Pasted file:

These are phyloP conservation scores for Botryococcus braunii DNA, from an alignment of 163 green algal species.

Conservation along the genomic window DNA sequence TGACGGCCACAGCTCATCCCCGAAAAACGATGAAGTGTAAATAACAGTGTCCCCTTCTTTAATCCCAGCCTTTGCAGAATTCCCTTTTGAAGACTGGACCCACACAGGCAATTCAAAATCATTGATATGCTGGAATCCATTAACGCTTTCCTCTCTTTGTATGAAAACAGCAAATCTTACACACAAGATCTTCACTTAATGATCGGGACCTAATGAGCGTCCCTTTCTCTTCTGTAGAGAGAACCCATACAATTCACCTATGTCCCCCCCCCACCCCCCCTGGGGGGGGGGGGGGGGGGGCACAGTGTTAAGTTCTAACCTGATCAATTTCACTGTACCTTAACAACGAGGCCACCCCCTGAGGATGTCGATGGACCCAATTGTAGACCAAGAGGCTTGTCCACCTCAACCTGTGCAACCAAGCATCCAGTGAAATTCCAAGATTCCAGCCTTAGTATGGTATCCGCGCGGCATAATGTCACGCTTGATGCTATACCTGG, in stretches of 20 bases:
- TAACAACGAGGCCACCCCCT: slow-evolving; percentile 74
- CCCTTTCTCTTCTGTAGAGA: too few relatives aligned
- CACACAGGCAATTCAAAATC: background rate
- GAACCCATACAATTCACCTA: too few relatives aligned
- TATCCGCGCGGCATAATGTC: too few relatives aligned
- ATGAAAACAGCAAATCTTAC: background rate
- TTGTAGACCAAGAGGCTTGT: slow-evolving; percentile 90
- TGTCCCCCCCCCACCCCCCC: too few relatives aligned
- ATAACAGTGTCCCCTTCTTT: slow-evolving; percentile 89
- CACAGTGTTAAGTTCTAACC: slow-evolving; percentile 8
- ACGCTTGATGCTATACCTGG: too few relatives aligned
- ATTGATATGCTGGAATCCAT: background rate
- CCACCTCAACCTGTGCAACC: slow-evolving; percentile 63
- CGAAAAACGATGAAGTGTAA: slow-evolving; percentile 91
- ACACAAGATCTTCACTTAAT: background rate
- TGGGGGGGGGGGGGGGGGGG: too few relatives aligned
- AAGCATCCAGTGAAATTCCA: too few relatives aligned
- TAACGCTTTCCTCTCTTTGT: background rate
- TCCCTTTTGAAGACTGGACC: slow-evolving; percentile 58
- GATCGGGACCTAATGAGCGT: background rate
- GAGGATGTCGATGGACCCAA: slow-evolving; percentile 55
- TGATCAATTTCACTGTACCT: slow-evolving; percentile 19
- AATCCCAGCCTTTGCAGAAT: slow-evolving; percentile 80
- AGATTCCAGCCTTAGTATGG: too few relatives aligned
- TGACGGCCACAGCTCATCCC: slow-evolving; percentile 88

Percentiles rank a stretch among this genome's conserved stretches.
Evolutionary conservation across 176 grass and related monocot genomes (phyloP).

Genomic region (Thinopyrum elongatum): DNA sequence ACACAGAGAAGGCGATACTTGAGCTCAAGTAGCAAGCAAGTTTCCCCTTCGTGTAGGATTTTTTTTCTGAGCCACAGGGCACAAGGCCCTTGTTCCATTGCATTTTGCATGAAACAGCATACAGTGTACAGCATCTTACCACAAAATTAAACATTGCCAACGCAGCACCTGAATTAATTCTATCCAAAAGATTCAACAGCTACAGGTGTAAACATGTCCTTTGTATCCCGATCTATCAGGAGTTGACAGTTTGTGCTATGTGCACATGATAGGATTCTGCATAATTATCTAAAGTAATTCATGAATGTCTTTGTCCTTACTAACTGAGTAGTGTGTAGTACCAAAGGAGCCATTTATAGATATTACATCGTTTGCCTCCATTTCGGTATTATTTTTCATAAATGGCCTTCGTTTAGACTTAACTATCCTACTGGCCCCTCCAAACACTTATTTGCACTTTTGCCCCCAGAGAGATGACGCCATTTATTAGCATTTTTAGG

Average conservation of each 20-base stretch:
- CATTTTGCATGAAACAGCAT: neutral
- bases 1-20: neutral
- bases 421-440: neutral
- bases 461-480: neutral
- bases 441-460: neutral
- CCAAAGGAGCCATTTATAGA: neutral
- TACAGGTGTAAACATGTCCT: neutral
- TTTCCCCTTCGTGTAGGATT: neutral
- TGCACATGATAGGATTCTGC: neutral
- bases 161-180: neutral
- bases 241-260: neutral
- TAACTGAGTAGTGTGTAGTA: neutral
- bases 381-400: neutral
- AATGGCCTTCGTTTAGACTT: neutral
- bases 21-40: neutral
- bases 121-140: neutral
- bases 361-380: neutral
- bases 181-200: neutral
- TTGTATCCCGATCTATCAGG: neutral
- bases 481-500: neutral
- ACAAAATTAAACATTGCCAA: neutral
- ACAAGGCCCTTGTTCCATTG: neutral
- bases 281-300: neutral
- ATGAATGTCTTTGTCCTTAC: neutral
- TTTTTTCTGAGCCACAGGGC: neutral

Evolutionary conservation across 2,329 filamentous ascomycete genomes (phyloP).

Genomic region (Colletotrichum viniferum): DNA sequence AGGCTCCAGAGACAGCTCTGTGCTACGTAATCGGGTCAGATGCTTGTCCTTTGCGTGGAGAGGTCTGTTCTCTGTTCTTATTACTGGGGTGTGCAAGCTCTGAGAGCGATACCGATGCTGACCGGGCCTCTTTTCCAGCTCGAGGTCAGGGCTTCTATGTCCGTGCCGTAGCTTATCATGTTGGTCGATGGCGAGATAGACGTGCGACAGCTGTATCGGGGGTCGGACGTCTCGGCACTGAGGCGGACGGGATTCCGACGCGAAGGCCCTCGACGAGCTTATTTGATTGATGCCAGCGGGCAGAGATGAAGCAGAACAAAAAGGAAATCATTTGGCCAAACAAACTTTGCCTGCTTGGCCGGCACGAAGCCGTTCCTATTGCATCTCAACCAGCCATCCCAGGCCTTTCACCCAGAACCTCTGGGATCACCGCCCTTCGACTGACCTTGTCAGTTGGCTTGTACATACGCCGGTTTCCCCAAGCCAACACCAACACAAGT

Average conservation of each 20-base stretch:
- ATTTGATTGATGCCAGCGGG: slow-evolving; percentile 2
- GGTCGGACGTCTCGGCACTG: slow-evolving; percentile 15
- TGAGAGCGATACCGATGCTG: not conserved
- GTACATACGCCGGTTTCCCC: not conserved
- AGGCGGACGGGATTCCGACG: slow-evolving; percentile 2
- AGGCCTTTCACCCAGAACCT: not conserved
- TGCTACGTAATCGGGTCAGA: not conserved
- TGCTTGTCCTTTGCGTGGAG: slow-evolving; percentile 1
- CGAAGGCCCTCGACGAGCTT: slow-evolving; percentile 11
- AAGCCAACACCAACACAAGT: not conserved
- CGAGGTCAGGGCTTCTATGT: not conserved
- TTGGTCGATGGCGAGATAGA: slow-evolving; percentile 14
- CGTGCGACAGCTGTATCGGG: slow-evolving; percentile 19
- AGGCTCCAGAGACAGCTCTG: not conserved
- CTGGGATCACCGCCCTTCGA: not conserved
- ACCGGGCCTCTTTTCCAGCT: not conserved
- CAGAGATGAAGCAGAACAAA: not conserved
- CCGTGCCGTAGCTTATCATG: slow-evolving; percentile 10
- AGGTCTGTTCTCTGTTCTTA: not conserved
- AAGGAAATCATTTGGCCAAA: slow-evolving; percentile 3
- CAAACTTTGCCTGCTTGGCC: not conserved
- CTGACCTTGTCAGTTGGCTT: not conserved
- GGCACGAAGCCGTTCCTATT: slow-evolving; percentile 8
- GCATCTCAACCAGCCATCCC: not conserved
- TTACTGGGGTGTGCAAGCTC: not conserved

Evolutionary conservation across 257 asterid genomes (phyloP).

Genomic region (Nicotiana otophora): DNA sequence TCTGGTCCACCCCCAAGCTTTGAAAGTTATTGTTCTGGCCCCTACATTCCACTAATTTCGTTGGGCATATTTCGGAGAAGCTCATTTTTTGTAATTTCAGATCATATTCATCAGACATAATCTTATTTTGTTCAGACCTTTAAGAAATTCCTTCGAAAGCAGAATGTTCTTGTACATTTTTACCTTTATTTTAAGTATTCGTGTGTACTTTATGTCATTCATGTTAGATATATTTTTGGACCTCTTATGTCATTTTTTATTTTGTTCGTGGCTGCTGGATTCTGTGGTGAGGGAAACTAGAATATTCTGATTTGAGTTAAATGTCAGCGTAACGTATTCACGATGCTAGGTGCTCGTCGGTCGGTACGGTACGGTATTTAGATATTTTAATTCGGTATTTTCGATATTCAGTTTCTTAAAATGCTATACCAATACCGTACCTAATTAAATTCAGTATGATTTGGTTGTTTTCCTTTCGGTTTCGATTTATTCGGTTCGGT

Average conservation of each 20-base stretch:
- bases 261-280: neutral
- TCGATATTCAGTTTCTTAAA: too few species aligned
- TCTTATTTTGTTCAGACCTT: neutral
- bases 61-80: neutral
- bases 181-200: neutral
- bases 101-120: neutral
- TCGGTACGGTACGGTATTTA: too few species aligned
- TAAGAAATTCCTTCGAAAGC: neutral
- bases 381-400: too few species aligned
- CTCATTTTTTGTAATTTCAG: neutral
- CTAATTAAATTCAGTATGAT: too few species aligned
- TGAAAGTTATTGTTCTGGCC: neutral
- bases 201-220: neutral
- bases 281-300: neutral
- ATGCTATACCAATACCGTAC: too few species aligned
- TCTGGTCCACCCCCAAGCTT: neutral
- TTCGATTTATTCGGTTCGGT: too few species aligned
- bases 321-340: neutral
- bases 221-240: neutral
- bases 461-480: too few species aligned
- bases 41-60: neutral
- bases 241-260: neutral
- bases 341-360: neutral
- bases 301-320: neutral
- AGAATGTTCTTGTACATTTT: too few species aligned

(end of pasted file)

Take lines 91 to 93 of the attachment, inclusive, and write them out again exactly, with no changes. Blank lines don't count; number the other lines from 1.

- bases 61-80: neutral
- bases 181-200: neutral
- bases 101-120: neutral